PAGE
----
Sketch Notes ColorNote® is a simple and awesome notepad app. It gives you a quick and simple notepad editing experience when you write notes, memos, e-mails, messages, shopping lists and to-do lists. Taking notes with ColorNote® Notepad is easier than any other notepad or memo pad app. * Notice *- If you cannot find the widget, then please read the FAQ below.- When you're finished using the notepad, an automatic save command preserves your individual note.
Learning to sketchnote Sketchnoting is the act of drawing to convey ideas. I think it has great potential to distinguish concepts from the glut of nondescript information online, and as a writer it’s a skill I want to learn. There are endless links and personalities in the sketchnote world. I’ve attempted to create a Twitter list to keep up with it. Austin Kleon’s blog is my favorite on the topic, and this 2010 Web expo talk by Eva Lotta-Lamm is probably the best introduction out there: Why Use Sketchnotes in the Classroom? Back in April, I was invited to give a workshop on sketchnotes in the classroom at Indiana University by IU’s Center for Innovative Teaching and Learning. Blog readers may recall that I posted a short lit review of the research on student notetaking back in February. That was part of my prep work for this sketchnotes workshop. I really wanted to blog about the workshop shortly after it occurred, but between wrapping up the Vanderbilt Center for Teaching’s “Students as Producers” theme year and preparing for the CIRTL Network MOOC scheduled to launch this fall, time for blogging has been scarce. (In fact, this is my first post since April, when I blogged about the Coursera Partners Conference in London.) Better late than never, I wanted to share here on the blog the Prezi I used for the workshop, along with a few annotations and reflections on the workshop, mainly focusing on reasons why sketchnotes might have a place in the classroom.
The Sketchnote Workbook - Designer Mike Rohde The Sketchnote Workbook is a fully-illustrated book and video, showing how you can use sketchnotes in your everyday life to capture ideas, plan projects, document processes, and capture memorable experiences. The Sketchnote Workbook, the follow-up to the popular Sketchnote Handbook, shows you how to take the basic sketchnoting skills you learned in the Handbook and use them in new and fun ways. You think you have fun taking sketchnotes in meetings? Try using them to record your travels. Or start a food journal. Or break out those visual notetaking skills in your next brainstorming session–whether you're at work or school, or just trying to figure out how to organize the paper that’s due next week.
Sketchnotes: Building my visual vocabulary Okay, I’ve figured more stuff out in terms of expanding my visual vocabulary! =) Here’s my current workflow. Goals: Pick up different ways to draw things by analyzing other people’s sketchnotesGet faster at drawing things through practiceDevelop a visual dictionary of words and imagesDraw my own versions and organize them for easy reuse Inkflow: The Visual Thinking App for iPad, iPhone, and iPod Touch Visual Thinkers Rejoice! Inkflow works like a Word Processor for Visual Thinking. Capture your ideas as easily as with pen and paper, then arrange and reorganize them with your fingers! If you're like us, you've been looking hard for the perfect (th)inking App. Yet something always seems to be missing, be it speed, flexibility, or just plain elegance. Well, we think we've finally cracked it.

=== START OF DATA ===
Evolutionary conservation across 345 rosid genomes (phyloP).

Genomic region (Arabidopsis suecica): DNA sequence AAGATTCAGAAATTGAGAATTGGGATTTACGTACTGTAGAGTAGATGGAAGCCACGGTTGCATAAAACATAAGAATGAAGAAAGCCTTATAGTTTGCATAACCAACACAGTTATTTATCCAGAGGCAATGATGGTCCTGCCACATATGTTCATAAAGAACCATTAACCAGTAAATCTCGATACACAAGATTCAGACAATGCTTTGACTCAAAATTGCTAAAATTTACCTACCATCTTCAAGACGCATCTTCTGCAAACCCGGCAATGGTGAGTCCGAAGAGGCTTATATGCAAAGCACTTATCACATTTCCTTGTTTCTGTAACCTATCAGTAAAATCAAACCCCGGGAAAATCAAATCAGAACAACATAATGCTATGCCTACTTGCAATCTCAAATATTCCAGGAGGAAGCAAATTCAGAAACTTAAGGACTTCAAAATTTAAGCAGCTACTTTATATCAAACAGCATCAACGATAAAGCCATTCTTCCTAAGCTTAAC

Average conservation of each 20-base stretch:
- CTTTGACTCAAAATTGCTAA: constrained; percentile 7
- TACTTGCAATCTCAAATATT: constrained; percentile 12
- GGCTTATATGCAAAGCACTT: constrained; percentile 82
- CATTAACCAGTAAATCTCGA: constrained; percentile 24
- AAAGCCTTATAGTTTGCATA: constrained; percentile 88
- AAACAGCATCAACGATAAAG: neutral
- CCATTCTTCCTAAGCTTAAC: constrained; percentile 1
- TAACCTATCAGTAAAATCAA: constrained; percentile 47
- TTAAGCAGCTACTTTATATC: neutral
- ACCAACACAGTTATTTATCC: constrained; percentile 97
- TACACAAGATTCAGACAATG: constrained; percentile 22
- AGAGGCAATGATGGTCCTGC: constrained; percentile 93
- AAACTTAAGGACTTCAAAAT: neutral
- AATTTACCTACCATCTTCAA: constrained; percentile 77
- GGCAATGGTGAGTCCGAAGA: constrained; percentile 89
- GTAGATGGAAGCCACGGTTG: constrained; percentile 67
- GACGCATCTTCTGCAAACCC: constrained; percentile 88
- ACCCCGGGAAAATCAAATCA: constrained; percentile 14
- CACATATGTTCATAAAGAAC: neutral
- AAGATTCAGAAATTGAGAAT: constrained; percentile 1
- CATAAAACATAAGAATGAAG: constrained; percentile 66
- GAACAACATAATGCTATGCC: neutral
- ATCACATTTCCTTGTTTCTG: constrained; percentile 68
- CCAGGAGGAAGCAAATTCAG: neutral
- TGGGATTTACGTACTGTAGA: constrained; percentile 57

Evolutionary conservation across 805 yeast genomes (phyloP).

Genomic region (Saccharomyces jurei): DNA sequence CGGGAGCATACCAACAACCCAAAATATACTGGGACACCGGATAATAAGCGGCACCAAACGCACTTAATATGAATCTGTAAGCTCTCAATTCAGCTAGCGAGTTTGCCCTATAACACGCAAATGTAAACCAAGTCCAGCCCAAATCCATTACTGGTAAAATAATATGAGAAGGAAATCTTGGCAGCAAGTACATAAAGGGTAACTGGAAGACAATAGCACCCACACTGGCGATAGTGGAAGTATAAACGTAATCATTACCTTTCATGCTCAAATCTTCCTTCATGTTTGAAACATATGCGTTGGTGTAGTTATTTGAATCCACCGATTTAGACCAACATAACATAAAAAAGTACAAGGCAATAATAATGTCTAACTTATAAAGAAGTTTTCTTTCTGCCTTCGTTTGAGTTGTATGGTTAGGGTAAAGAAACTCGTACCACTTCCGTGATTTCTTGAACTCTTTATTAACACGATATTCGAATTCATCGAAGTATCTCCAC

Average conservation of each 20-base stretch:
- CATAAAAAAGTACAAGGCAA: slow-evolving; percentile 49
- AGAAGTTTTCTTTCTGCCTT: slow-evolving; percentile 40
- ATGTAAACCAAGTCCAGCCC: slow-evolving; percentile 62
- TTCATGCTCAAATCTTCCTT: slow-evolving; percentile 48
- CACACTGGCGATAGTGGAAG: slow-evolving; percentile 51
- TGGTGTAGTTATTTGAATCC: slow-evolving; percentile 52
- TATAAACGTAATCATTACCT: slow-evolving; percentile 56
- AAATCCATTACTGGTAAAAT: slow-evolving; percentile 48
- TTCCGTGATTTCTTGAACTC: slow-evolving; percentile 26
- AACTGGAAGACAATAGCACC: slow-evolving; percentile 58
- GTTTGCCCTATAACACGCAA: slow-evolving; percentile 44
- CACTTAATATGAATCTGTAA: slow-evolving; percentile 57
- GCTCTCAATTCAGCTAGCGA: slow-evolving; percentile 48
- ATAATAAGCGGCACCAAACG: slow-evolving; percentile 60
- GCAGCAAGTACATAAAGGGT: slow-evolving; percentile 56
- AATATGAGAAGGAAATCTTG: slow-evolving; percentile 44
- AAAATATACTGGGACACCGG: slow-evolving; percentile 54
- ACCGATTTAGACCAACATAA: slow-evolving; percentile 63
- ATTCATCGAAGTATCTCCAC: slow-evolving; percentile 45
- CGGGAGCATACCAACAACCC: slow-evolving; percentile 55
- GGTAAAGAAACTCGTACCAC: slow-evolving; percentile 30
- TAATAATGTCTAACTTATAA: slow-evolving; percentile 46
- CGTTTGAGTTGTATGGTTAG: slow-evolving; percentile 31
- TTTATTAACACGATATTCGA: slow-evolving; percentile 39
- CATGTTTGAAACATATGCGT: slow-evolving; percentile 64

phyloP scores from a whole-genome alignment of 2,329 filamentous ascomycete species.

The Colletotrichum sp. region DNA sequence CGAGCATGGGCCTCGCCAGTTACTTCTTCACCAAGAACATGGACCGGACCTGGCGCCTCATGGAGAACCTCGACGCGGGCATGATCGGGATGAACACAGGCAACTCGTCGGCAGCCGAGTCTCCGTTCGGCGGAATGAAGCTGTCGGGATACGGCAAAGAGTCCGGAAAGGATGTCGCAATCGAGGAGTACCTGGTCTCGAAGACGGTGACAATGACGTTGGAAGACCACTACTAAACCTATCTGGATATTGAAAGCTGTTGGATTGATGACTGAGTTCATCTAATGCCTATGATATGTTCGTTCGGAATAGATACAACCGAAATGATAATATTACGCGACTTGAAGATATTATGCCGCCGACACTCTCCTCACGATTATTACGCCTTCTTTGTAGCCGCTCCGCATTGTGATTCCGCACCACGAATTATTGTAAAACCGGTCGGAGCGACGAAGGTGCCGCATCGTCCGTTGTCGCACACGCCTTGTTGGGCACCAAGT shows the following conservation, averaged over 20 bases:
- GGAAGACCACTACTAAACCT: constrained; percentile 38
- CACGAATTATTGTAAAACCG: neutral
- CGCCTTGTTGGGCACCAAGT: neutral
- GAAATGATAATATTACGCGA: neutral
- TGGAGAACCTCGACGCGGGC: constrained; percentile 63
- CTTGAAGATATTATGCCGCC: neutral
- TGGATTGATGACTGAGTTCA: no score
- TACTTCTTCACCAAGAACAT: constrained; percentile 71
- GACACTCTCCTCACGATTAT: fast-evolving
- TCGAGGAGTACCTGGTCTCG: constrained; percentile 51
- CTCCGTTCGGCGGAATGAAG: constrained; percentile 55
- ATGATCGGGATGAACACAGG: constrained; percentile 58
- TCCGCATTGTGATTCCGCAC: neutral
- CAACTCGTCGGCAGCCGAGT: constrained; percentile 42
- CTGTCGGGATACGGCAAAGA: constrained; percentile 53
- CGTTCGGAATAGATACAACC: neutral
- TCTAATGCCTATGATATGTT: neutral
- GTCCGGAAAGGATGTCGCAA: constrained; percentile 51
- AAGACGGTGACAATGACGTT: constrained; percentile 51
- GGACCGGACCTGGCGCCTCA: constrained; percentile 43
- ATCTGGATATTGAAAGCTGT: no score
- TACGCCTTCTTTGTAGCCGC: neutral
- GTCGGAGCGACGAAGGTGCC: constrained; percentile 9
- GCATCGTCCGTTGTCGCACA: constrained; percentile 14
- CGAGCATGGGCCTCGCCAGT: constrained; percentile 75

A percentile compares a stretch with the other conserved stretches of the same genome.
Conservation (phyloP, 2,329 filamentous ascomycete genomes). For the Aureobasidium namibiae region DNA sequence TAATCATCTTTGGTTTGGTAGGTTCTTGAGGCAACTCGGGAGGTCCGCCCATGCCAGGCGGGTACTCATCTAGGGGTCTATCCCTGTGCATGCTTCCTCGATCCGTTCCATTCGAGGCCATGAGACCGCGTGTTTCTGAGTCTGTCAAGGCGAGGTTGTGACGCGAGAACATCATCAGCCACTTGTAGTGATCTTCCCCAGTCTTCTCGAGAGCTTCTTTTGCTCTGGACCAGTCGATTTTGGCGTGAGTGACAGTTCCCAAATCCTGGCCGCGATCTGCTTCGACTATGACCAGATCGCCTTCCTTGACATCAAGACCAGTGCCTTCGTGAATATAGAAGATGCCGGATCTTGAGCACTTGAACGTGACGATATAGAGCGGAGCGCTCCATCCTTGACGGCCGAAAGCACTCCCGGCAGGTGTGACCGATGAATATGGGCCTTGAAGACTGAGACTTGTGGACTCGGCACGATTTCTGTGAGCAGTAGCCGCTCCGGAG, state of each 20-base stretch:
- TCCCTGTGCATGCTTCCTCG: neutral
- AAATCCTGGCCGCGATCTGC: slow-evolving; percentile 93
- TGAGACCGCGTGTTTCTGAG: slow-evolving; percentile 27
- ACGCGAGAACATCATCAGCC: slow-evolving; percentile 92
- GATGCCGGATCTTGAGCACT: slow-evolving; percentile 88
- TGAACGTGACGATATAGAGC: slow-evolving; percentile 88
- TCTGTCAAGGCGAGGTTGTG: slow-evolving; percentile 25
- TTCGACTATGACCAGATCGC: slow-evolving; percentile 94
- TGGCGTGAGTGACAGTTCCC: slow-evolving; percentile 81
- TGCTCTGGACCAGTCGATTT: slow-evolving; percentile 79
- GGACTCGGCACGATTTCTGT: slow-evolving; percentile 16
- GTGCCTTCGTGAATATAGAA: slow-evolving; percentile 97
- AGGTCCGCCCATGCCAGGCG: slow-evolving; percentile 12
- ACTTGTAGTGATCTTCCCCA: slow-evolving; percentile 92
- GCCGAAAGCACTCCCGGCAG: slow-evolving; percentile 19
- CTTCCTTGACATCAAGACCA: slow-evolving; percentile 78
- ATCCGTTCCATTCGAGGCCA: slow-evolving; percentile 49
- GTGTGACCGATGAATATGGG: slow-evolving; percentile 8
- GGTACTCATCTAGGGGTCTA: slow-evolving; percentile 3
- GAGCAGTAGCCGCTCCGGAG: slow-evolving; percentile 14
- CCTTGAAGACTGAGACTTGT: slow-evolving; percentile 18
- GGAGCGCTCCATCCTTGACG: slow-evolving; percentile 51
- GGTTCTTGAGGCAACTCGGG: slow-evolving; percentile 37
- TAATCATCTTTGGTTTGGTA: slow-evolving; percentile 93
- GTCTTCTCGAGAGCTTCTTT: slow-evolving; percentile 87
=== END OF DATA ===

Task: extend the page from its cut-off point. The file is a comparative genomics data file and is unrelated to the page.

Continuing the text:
visual recording on the iPad, illustrated – Ninmah Meets World This week I’ll be giving a talk at IFVP 2010 on visual recording with the iPad. While I was preparing my notes, I discovered how easy it is to make Quicktime movies of your notes with the Brushes app, so I made a little movie. Then I got carried away narrating it and adding in other images and … well, it’s almost 13 minutes long now, and if you watch it, you can skip my talk. Though I’m better in person, and there are a few things I didn’t put into the movie. Visual Thinking What is Visual Thinking? Visual thinking is a way to organize your thoughts and improve your ability to think and communicate. It’s a great way to convey complex or potentially confusing information. It’s also about using tools — like pen and paper, index cards and software tools — to externalize your internal thinking processes, making them more clear, explicit and actionable.
The Power of the Scribble Recently I was thumbing through Colin Ware’s book Visual Thinking for Design when I was reminded of the expressive power of lines. In his book, Ware shares the following exercise, which was conceived by the Italian psychologist Manfredo Masseroni. Masseroni wanted to help people understand how the magic of lines can be used as part of the creative design process. Make a few simple scribbles by moving a pen around in a large irregular looping pattern. Don’t think about anything while you do it.